Genital herpes and genital warts. Remember those sex education classes? Well this is usually what they were warning you about. You’ve probably seen the pictures and you’ve likely heard the stories.
But what are they? Are they the same thing? How common are they? And what should you do if you think you have either?
Here we’ve got your need-to-know.
What is HPV?
HPV stands for human papillomavirus. There’s a big family of papillomaviruses, and at least 170 of them infect us, we call these ones human papillomaviruses (HPVs). HPVs infect your skin and mucous membranes. This is the tissue that lines your body openings, like your mouth, genitals, and anus.
Different strains of these viruses infect different areas of skin on your body. HPV type 1 infects the soles of your feet, HPV type 2 infects the skin on your hands. But when most people talk about HPV, they’re talking about those that infect your genitals and cause warts.
Often if you have an HPV infection you wouldn’t notice any symptoms, but with some, you definitely can. Genital warts. These warts can appear on your genitals, your thighs, and your anus. Sometimes you even get them around your mouth as well as inside your mouth.
What is herpes?
Herpes viruses are also a family of viruses, some of which can infect humans. Like HPV, they also infect your skin and mucous membranes.
Also, like HPV, different strains of herpes virus usually infect skin on different parts of your body. With HSV-1 you would normally get an infection around your mouth as cold sores, while HSV-2 usually infects the skin in and around your genitals and your anus.
HSV-2 infections (and sometimes HSV-1 infections) can cause a condition called genital herpes. This is when you get outbreaks of blisters and sores on the skin around your genitals and anus, and sometimes across your buttocks.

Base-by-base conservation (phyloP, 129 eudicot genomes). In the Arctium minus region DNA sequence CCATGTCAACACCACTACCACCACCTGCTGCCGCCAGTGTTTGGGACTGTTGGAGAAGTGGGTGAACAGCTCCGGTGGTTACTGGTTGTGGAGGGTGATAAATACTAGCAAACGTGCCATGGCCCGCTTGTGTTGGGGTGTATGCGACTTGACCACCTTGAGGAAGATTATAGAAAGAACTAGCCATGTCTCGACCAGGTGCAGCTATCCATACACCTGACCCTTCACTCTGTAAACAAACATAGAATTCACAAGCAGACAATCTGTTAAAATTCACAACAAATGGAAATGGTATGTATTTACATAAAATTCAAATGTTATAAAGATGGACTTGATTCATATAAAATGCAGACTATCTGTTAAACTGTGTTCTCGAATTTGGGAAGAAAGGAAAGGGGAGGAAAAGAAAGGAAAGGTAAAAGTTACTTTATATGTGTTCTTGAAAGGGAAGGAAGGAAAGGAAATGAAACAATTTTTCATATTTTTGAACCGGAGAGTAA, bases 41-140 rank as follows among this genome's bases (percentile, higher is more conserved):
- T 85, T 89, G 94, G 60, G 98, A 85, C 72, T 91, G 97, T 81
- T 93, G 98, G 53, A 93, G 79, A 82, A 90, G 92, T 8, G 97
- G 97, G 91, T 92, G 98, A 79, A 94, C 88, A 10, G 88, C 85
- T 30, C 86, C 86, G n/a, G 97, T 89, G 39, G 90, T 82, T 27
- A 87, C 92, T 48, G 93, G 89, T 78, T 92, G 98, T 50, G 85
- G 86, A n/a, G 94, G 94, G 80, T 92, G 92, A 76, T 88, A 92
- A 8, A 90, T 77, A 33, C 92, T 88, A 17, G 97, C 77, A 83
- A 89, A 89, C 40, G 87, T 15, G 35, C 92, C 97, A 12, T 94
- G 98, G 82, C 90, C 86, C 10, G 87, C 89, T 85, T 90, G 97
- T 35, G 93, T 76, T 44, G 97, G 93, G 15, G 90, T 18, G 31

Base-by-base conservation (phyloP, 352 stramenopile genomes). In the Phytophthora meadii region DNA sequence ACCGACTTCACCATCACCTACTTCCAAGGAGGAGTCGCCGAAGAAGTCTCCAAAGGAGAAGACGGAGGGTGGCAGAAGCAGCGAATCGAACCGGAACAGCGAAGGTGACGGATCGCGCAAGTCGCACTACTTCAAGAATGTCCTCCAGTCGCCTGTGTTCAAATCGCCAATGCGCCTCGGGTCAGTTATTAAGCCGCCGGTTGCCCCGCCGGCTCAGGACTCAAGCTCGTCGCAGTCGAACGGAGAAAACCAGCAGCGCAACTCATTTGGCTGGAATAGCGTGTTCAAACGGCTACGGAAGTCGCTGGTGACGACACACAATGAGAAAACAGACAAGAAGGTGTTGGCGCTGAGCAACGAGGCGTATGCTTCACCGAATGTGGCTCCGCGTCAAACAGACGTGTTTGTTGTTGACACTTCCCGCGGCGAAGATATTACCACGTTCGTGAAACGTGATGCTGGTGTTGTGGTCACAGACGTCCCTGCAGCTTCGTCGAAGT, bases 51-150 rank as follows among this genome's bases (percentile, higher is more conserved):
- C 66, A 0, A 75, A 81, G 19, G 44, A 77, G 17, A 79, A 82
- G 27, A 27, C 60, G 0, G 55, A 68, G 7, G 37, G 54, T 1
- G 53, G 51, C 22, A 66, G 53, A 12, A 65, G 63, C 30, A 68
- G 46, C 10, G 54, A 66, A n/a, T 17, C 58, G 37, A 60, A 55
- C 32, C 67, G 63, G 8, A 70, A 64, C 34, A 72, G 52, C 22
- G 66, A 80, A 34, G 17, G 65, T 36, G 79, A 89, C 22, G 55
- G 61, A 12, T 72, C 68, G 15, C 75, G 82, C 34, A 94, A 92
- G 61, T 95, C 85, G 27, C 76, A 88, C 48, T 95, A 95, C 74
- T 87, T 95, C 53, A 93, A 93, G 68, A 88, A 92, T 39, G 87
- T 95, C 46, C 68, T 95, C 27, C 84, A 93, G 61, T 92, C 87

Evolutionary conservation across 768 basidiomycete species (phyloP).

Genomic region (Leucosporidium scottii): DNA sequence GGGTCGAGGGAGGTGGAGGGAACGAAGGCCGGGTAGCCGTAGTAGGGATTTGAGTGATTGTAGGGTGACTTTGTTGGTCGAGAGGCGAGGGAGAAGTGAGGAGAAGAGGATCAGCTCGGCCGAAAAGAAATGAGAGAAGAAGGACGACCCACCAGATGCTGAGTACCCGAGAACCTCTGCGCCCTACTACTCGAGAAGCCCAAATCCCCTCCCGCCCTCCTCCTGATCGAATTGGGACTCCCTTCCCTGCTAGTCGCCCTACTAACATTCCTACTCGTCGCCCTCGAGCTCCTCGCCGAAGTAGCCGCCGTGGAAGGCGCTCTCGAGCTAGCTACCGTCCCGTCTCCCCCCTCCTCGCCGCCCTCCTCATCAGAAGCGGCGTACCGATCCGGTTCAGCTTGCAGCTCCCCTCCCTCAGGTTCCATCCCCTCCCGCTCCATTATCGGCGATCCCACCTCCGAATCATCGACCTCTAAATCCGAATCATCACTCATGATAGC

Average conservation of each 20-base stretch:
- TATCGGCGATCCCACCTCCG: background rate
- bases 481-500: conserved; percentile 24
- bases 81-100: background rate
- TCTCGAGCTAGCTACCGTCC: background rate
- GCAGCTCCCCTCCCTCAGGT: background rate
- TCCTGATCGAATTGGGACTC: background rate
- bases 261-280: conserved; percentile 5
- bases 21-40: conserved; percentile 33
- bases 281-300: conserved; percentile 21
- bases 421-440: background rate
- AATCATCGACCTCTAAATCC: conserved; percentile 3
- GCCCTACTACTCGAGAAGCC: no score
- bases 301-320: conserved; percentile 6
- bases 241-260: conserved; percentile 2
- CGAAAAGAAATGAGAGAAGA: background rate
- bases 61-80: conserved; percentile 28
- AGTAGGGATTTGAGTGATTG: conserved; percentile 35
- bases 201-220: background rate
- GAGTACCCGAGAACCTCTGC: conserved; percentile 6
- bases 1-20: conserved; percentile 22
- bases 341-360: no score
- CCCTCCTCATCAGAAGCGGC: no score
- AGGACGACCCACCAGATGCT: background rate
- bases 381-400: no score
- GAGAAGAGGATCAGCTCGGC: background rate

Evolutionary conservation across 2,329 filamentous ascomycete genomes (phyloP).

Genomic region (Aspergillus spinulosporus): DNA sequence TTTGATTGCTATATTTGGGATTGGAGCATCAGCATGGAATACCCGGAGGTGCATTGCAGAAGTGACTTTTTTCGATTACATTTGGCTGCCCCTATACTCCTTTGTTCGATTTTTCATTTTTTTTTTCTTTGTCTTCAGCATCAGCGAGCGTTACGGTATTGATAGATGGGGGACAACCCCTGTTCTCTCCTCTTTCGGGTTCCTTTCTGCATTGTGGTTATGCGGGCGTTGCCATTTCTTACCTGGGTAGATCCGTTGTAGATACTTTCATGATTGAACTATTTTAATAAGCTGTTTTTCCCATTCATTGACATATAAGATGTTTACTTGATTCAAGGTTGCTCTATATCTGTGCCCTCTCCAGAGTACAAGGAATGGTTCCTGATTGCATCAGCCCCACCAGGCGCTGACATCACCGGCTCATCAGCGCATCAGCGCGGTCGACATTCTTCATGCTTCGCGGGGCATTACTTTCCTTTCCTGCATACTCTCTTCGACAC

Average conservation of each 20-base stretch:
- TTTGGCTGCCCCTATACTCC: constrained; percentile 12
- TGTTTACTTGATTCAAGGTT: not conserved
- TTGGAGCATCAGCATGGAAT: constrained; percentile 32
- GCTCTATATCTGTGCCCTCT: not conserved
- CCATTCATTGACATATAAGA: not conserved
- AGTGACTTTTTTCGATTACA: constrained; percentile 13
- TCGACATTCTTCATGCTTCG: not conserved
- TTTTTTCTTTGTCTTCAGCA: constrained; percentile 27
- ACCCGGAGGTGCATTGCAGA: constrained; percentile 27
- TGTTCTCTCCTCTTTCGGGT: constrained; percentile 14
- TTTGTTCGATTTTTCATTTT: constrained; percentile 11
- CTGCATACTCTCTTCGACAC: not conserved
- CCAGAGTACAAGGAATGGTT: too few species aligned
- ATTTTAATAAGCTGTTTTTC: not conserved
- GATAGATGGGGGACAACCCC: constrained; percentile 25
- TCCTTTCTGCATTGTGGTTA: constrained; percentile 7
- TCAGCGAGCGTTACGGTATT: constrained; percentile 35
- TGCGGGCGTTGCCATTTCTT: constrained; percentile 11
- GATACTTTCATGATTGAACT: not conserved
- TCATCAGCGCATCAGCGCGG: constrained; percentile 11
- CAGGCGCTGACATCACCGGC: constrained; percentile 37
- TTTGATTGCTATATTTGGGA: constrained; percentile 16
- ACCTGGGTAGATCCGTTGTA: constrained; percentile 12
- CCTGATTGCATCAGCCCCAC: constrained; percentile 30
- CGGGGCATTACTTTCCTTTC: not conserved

What is the difference between HPV and herpes?
Is HPV the same as herpes? Both conditions are caused by viruses that infect your skin. And both conditions can cause skin blemishes around your genitals and anus. So, are they just different names for the same condition?
No. Some websites may tell you this, but they’re wrong. Genital warts and genital herpes are caused by completely different viruses and the conditions have some big differences. We’ll explain:
Genital warts don't look the same as genital herpes
Genital warts caused by some HPV infections look like raised bumps that can be the same colour as your skin, or slightly lighter or darker. They can be flat, or they can have a bumpy texture, a bit like the head of cauliflower. Warts usually won’t disappear over time, but they can be removed with a simple surgical procedure or by using prescription creams.
Although genital herpes blisters and sores can erupt in the same place as genital warts, they look different. They start as small bumps, but they grow into blisters that contain fluid. The blisters usually burst (forming a sore) and leak the fluid, causing a hard crust to grow over the infected skin. Herpes blisters and sores will clear up, usually within two weeks, but they can come back. You’ve probably heard that herpes infections stay with you for life. This is true.
Some other symptoms are similar, but some are different
Most HPV infections cause no symptoms, and most people who are infected never realise they have an HPV virus. The same is also true for herpes, as you might never have any symptoms.
When symptoms do occur and an HPV virus causes genital warts, it can also cause itching and pain in the infected skin. And this is the same with genital herpes. But genital herpes can cause other symptoms too, like burning and pain when you urinate, and flu-like symptoms. HPV infections don’t cause these.
HPV can cause cancer
You may have heard that HPV can cause cancer, and unfortunately, this is the case. Some HPV types (usually ones that don’t cause warts) can increase your risk of developing cancers in your penis, vagina, cervix, anus, mouth, tongue, throat, and tonsils.